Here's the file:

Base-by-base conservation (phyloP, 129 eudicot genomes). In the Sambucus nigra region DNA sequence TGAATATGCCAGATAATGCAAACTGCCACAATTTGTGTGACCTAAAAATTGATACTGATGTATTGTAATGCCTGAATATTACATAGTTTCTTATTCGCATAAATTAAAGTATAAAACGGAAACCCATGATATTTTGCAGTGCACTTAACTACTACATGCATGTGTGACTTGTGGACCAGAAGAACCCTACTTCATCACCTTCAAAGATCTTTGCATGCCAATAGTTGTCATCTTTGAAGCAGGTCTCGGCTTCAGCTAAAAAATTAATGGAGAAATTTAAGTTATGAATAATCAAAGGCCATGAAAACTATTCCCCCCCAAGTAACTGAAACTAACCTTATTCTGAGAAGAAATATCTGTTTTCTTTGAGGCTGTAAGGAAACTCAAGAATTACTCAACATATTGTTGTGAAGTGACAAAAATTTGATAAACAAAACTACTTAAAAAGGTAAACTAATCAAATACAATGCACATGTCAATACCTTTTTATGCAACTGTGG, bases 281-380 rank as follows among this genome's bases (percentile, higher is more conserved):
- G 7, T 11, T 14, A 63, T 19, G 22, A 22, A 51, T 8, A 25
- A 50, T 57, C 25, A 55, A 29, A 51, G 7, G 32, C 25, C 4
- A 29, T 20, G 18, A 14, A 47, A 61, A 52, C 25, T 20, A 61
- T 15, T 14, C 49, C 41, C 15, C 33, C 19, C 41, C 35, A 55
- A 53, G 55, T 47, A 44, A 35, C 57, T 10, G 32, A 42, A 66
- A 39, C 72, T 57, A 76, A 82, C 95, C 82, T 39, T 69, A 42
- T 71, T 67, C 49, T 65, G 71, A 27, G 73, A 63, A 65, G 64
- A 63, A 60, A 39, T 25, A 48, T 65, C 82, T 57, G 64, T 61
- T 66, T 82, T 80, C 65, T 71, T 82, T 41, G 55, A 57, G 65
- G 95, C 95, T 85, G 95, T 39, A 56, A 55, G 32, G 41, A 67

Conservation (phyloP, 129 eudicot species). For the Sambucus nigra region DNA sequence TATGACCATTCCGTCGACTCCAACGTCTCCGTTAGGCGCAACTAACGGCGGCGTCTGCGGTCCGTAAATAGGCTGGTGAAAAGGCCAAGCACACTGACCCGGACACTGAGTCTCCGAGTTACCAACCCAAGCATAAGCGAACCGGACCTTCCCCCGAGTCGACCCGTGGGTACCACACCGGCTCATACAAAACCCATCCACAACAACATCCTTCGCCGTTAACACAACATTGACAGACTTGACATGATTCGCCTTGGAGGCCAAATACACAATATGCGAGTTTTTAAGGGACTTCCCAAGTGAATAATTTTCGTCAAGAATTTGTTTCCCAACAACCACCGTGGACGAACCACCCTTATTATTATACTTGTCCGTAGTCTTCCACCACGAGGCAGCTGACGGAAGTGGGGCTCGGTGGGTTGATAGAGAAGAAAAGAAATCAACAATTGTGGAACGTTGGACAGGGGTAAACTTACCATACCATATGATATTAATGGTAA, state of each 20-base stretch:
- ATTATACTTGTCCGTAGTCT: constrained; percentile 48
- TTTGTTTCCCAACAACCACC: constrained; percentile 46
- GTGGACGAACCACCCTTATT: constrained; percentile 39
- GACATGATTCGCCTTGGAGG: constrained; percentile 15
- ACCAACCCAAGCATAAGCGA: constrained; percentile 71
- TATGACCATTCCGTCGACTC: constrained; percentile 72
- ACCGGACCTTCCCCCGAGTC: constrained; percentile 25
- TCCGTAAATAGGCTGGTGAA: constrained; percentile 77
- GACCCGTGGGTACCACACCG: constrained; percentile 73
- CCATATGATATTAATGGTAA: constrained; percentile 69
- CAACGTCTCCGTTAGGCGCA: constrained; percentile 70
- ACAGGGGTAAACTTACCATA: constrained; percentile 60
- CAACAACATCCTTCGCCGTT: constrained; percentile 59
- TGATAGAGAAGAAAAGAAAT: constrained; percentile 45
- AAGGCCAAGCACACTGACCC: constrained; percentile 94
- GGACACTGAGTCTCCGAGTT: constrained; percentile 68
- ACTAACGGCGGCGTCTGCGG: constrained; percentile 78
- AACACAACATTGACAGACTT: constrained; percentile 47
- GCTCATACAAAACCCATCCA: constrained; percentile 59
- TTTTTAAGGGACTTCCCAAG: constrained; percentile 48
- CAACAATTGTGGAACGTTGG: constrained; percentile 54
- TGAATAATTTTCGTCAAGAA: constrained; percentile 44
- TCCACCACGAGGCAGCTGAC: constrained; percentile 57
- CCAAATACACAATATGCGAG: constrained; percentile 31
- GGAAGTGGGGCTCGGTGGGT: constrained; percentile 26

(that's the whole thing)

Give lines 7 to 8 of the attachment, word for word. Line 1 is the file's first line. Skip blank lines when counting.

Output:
- A 39, C 72, T 57, A 76, A 82, C 95, C 82, T 39, T 69, A 42
- T 71, T 67, C 49, T 65, G 71, A 27, G 73, A 63, A 65, G 64